MyOcean provides validation documents for both CNR and ACRI products. MODIS processing chains are validated by comparison with in situ data with strict time and space matchup criteria (see http://oceancolor.gsfc.nasa.gov/REPROCESSING/R2009/). Operational ESA products are not currently validated against field measurements though comparisons are made (e.g. http://www.obs-vlfr.fr/Boussole/html/calibration/matchup_r.php#meris).
SeaWiFS and MODIS data use a common processing system and NASA undertake intercomparisons.
Wavelengths: MERIS 412, 443, 490, 510, 560, 665 and 865nm, MODIS 412, 443, 488, 531, 547, 667 and 869nm
Map projection: cylindrical equirectangular
European Seas / North Africa
Wavelengths: MODIS, MERIS and SeaWiFS merged at 412, 443, 490, 555 and 670 nm
Map projection: cylindrical equirectangular
Wavelengths:MODIS, MERIS and SeaWiFS merged at 412, 443, 490, 555 and 670 nm
Resolution: 4km, 25km or 100km resolution.
Map projection: All resolutions now use cylindrical equirectangular.
The typical delay of product is less than 24 hours for Near Real Time (NRT) products. Delayed Time (DT) products are made available to the user with 5 days of acquisition. DT data are processed using precision orbital data and improved meteorological fields used for atmospheric correction when compared to NRT data. Reanalysis (RAN) products for the Mediterranean are the output of period but infrequent (after some years) reprocessings using the same configuration throughout. Global RAN products are available from 30 days after acquisition as daily, 8-day and monthly composites
NotesAcquisition of SeaWiFS data stopped on 11 December 2010. Since 12 December 2010 this product has been produced using only MODIS and MERIS data: the results is a possible degradation of the product spatial coverage.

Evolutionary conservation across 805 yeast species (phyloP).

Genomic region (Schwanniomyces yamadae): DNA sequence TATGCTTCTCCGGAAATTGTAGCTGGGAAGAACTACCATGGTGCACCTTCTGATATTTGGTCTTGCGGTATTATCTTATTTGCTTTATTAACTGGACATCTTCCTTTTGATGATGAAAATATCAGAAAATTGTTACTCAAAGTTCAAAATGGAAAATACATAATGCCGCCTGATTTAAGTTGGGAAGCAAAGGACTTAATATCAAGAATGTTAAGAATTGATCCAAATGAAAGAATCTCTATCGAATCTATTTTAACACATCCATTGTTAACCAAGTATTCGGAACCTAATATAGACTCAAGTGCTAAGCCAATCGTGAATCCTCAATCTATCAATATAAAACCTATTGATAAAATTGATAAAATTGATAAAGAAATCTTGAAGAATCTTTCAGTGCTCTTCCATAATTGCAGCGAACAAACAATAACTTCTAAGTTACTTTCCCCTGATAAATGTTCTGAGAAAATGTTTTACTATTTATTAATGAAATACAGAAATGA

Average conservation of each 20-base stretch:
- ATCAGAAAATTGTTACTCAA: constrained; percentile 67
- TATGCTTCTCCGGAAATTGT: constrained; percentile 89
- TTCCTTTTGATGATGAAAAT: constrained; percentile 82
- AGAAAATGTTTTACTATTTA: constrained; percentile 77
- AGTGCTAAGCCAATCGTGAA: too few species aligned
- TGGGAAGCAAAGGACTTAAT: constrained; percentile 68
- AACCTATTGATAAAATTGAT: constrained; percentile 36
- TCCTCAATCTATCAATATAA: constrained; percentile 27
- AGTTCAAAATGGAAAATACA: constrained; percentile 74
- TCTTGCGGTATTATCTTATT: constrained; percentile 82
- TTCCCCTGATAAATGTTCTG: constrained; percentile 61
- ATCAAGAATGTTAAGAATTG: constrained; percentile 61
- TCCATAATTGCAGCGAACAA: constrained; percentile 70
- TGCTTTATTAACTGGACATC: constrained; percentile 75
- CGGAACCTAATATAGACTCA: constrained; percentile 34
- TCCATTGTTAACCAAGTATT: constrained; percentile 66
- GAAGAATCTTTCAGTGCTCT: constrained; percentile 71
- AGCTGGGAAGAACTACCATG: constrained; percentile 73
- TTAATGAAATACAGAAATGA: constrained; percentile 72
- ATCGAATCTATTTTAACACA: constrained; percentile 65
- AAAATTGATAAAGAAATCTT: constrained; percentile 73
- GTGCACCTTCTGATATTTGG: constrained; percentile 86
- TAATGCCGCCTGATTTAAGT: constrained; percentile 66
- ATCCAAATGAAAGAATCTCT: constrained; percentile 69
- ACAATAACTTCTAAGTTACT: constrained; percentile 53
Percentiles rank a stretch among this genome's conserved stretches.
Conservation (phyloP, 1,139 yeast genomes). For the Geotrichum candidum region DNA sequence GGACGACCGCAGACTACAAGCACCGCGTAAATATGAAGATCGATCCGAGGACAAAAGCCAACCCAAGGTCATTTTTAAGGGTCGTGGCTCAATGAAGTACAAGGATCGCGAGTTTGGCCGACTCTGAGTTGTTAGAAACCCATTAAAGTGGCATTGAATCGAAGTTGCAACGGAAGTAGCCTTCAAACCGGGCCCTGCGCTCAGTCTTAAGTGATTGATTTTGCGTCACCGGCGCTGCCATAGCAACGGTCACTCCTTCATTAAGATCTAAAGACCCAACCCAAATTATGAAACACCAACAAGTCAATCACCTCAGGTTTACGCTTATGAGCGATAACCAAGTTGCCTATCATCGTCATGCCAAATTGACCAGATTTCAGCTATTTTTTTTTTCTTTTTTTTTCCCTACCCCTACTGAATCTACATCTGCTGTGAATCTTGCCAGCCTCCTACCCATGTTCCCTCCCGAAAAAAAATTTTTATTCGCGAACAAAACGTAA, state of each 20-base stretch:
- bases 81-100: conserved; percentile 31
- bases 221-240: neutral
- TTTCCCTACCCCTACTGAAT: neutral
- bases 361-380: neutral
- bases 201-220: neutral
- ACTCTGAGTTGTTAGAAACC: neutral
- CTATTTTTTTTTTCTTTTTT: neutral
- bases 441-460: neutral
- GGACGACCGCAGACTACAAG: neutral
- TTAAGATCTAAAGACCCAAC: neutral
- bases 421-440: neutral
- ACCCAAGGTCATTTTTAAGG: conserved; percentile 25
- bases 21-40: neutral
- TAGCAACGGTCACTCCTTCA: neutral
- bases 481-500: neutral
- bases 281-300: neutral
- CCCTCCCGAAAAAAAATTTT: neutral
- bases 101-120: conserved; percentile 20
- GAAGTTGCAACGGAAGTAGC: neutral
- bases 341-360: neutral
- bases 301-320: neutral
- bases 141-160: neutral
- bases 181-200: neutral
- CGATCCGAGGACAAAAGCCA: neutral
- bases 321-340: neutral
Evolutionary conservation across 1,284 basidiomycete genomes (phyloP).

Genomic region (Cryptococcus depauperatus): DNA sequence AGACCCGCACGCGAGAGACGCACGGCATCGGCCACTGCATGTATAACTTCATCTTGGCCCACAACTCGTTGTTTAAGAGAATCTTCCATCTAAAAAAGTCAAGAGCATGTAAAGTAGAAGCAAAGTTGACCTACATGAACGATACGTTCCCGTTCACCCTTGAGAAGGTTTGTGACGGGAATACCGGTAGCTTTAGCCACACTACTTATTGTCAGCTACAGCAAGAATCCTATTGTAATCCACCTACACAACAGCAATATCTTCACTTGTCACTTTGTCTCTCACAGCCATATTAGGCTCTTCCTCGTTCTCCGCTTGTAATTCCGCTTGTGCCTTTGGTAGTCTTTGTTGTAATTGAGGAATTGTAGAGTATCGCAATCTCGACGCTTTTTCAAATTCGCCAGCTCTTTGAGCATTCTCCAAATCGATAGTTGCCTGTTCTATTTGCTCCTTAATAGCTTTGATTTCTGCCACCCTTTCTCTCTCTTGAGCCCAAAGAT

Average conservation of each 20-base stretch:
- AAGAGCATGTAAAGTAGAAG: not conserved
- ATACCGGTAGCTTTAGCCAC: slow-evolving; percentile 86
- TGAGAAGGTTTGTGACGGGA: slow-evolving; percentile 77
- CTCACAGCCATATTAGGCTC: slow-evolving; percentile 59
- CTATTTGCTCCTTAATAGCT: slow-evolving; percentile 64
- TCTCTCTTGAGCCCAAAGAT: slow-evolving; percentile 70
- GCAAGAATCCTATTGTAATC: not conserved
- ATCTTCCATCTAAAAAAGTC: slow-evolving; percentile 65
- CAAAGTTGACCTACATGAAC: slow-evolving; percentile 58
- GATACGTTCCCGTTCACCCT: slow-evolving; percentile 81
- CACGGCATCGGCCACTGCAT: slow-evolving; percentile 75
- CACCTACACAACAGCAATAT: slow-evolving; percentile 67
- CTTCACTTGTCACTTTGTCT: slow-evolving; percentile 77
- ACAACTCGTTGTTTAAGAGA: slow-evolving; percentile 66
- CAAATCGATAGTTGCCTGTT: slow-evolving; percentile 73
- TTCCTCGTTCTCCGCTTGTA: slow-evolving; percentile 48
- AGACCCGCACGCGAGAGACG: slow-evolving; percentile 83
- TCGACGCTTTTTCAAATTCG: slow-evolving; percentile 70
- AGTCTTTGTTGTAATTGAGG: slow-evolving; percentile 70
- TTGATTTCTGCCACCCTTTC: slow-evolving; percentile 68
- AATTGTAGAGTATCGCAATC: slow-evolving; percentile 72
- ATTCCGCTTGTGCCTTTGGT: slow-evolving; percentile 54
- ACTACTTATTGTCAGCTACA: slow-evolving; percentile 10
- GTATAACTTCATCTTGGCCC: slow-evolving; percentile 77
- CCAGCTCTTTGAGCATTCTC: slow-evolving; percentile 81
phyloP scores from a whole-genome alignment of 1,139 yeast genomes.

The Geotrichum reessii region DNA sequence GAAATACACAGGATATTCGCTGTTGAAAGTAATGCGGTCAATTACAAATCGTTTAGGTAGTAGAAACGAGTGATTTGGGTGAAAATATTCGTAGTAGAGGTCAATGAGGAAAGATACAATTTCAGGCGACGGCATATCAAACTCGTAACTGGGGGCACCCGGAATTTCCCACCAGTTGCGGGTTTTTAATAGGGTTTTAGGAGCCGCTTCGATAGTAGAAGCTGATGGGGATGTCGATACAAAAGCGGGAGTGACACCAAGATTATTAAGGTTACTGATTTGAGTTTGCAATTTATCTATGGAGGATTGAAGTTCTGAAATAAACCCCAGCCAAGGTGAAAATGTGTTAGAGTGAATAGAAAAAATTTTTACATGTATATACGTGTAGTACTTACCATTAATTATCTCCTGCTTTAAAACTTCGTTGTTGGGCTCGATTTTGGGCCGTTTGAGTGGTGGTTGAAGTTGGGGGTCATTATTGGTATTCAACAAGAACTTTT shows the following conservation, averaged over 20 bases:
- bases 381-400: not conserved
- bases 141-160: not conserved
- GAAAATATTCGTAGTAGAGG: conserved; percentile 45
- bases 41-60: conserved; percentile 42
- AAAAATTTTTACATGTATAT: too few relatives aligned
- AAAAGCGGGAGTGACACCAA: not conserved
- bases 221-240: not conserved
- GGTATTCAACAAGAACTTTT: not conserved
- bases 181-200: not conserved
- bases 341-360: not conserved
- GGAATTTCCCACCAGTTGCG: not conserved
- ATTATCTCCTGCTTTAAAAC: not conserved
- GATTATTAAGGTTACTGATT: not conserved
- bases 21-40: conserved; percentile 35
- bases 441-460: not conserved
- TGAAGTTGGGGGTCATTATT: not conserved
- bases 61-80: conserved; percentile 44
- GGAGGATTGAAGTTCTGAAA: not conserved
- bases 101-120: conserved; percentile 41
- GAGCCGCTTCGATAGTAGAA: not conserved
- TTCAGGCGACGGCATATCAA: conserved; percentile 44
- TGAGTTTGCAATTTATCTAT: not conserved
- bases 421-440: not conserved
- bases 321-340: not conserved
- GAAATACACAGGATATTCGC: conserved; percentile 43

Aiken J. and G. Moore (2000) Case 2 (S) Bright Pixel Atmospheric Correction, MERIS ATBD 2.6 (http://envisat.esa.int/instruments/meris/pdf/atbd_2_06.pdf)
Antoine D. and A. Morel (2005) Atmospheric Correction of the MERIS observations Over Ocean Case 1 waters, MERIS ATBD 2.7, http://envisat.esa.int/instruments/meris/pdf/atbd_2_07.pdf
Doerffer, R., and H. Schiller (2007), The MERIS case 2 water algorithm, International Journal of Remote Sensing, 28, 517-535.
Gordon, H. R., and Wang, M. (1994), Retrieval of water-leaving radiance and aerosol optical thickness over the oceans with SeaWiFS: a preliminary algorithm. Appl. Opt. 33:443-452.
McClain, C. R., Arrigo, K. R., Esaias, W., Darzi, M., Patt, F. S., Evans, R. H., et al.(1995). SeaWiFS Algorithms, Part 1. NASA Tech. Memo. 104566, Vol. 28 Greenbelt, Maryland: NASA Goddard Space Flight Center.
Santoleri R., G. Volpe, S. Marullo, B. Buongiorno Nardelli, 2008: Observing the Mediterranean Sea from space: ocean colour algorithms and chlorophyll variability, in Remote Sensing of the European Seas, edited by Vittorio Barale and Martin Gade, ISBN: 978-1-4020-6771-6, doi:10.1007/978-1-4020-6772-3_8, 103-116.
Schiller, H., and R. Doerffer (2005), Improved determination of coastal water constituent concentrations from MERIS data, IEEE Transactions on Geoscience and Remote Sensing, 43, 1585-1591.
G. Volpe, R. Santoleri, V. Vellucci, M. Ribera d'Alcala, S. Marullo, F. D'Ortenzio, The colour of the Mediterranean Sea: Global versus regional bio-optical algorithms evaluation and implication for satellite chlorophyll estimates, Remote Sensing of Environment, Volume 107, 4,625-638, 2007, doi:10.1016/j.rse.2006.10.017.